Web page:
To be more specific yet, REQUIRE allows you to indicate that the client's X509 certificate must have certain characteristics or that the connection must be encrypted using a particular cipher type. These characteristics are given with ISSUER, SUBJECT, or CIPHER options in the REQUIRE clause. (ISSUER and SUBJECT refer to the certificate issuer and recipient.) For example, the ssl directory of the sampdb distribution includes a client certificate file, client-cert.pem, that you can use for testing SSL connections. The issuer and subject values in the certificate can be displayed like this:

% openssl x509 -subject -noout -in client-cert.pem 
issuer= /C=US/ST=WI/L=Madison/O=sampdb/OU=CA/CN=sampdb
subject= /C=US/ST=WI/L=Madison/O=sampdb/OU=client/CN=sampdb

The following GRANT statement creates an account for which the client must present a certificate that matches both of those values:

GRANT ALL ON sampdb.* TO 'eladio'@'' IDENTIFIED BY 'flint' 
    REQUIRE ISSUER '/C=US/ST=WI/L=Madison/O=sampdb/OU=CA/CN=sampdb'
    AND SUBJECT '/C=US/ST=WI/L=Madison/O=sampdb/OU=client/CN=sampdb';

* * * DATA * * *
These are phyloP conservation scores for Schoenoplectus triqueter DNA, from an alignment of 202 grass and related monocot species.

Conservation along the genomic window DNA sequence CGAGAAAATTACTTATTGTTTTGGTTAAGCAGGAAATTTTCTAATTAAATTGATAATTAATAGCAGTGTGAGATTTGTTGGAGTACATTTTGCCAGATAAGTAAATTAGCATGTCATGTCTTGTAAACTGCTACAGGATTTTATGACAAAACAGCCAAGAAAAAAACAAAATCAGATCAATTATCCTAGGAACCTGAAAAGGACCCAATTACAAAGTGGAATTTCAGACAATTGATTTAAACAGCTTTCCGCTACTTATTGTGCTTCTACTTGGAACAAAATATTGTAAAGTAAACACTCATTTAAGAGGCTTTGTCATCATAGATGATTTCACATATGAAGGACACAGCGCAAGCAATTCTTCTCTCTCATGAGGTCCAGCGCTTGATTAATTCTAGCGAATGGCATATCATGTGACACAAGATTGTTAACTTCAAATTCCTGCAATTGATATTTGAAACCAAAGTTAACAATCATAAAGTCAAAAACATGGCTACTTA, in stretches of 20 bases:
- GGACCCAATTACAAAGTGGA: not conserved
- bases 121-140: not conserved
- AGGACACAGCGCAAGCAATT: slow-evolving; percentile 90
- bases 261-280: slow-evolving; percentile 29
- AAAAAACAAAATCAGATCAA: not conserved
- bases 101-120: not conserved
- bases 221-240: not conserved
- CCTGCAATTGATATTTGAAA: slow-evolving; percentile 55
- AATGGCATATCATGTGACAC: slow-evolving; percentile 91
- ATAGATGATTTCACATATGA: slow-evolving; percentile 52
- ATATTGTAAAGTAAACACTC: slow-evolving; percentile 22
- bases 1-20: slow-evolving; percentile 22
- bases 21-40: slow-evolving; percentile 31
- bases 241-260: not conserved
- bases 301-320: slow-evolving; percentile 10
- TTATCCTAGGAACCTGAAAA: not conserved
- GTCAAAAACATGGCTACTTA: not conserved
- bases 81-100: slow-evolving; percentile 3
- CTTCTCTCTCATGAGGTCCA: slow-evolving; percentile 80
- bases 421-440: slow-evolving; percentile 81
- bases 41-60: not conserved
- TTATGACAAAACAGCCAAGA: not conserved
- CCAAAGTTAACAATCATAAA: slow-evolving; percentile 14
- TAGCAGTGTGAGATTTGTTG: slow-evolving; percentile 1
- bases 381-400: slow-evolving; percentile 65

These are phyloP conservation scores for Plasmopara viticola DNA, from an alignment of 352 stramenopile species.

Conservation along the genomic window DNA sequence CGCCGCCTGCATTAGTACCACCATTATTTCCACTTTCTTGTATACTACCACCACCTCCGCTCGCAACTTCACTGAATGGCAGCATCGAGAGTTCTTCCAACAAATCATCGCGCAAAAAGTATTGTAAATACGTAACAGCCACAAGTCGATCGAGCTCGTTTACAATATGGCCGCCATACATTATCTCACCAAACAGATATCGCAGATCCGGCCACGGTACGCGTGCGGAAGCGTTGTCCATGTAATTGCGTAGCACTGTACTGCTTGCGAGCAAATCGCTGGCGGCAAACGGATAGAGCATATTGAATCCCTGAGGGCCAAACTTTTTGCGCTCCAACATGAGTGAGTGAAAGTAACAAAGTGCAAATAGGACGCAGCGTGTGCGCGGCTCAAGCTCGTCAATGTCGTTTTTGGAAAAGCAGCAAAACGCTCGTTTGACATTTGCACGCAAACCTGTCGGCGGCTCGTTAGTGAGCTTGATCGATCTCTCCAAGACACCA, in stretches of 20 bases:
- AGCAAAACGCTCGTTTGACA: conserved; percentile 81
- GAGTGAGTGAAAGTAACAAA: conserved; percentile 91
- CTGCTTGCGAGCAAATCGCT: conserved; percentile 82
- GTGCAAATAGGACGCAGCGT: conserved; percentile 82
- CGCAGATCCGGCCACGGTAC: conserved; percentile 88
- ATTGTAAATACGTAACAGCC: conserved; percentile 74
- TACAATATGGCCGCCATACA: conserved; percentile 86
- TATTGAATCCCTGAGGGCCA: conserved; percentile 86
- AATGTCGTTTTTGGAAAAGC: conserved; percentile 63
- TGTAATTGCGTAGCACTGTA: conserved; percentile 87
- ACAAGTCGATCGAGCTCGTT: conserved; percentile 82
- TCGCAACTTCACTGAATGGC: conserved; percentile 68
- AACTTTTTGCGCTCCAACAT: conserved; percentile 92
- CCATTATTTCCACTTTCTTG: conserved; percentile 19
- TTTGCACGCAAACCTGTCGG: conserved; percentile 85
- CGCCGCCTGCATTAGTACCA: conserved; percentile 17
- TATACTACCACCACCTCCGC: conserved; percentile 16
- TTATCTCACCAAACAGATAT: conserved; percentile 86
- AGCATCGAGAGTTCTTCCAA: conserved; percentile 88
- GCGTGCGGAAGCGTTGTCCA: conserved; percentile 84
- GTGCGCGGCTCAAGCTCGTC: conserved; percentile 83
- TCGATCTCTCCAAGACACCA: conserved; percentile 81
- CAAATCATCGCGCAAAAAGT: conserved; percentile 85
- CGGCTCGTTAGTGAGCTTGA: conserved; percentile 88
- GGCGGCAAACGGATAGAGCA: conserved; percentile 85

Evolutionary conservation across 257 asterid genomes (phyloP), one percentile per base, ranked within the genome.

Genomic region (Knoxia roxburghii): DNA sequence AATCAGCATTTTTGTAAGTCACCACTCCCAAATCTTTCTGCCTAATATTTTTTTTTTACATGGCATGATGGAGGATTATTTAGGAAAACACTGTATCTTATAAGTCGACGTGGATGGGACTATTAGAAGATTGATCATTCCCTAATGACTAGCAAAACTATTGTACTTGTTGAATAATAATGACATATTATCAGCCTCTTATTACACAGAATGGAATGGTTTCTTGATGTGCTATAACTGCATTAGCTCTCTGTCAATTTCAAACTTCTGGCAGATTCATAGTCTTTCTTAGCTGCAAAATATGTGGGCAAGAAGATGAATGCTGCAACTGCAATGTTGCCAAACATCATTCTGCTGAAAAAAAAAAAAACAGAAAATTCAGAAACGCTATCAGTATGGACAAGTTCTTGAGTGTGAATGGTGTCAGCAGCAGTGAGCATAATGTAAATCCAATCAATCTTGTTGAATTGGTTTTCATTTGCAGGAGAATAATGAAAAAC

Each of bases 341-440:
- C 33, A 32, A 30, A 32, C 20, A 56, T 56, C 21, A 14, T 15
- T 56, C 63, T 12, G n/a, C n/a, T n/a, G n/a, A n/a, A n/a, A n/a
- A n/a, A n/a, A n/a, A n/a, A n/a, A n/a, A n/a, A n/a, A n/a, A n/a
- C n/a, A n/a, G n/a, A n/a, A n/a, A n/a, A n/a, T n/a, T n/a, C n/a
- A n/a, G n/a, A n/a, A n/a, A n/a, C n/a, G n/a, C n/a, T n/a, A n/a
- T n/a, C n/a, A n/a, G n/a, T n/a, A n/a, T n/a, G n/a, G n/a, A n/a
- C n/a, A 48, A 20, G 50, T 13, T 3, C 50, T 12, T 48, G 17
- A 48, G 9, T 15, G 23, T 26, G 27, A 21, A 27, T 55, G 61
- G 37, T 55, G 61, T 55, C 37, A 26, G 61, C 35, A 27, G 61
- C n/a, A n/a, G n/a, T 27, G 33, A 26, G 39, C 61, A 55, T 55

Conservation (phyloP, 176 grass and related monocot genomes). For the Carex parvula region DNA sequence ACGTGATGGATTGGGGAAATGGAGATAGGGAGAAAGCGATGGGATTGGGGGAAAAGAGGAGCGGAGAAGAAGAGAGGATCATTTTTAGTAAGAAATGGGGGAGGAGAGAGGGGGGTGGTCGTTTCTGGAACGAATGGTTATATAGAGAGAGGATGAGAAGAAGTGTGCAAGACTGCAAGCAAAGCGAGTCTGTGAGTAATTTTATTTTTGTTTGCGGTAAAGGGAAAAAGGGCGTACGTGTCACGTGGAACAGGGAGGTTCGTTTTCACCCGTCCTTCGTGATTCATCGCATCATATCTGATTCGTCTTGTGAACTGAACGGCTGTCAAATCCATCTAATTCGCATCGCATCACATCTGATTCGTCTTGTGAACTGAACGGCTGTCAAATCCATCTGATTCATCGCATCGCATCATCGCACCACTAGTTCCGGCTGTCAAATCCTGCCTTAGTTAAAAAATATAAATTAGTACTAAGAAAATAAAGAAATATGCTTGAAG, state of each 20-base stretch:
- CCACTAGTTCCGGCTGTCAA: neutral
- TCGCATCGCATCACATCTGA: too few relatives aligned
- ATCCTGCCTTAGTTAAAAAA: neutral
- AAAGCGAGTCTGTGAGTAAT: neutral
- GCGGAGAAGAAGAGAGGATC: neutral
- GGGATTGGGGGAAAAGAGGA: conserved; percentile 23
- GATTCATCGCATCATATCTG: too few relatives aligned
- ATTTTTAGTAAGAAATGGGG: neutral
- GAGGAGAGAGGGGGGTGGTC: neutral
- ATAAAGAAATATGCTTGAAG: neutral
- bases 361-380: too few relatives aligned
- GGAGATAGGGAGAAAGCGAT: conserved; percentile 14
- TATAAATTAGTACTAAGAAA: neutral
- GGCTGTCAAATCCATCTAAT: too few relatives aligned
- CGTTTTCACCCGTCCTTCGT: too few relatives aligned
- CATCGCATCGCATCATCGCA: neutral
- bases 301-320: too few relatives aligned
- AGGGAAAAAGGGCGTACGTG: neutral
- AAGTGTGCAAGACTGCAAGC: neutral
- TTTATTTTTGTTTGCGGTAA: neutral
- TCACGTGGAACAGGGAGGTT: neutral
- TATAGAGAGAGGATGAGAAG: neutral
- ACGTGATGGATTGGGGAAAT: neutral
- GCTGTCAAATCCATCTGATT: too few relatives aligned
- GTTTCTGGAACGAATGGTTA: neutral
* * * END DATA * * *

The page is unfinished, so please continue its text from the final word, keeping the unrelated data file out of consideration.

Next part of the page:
To indicate explicitly that secure connections are not required, use REQUIRE NONE. The NONE option is available as of MySQL 4.0.4.

Some additional points to be aware of when using a REQUIRE clause:

  • Issuing a GRANT statement that requires an account to use secure connections only sets up a constraint on the account. It doesn't actually provide the means for a client to connect securely with that account. For that to happen, MySQL must be configured to include SSL support, and you must start the server and clients in a particular way. Instructions for doing so are given in Chapter 12.

  • If the server and client programs are configured with SSL support, any user will be able to use secure connections. REQUIRE is used only to indicate that an account must connect using secure connections.

  • There is little point in using a REQUIRE clause for accounts that don't connect to the server over an external network. Such connections can't be snooped, so making them secure gains you nothing and incurs the increased computational load without benefit. Accounts like this include those that connect to the server only through a UNIX socket file or a named pipe or to the IP address (the host's loopback interface). These connections use interfaces that are handled entirely internally to the host and for which no traffic crosses an external network.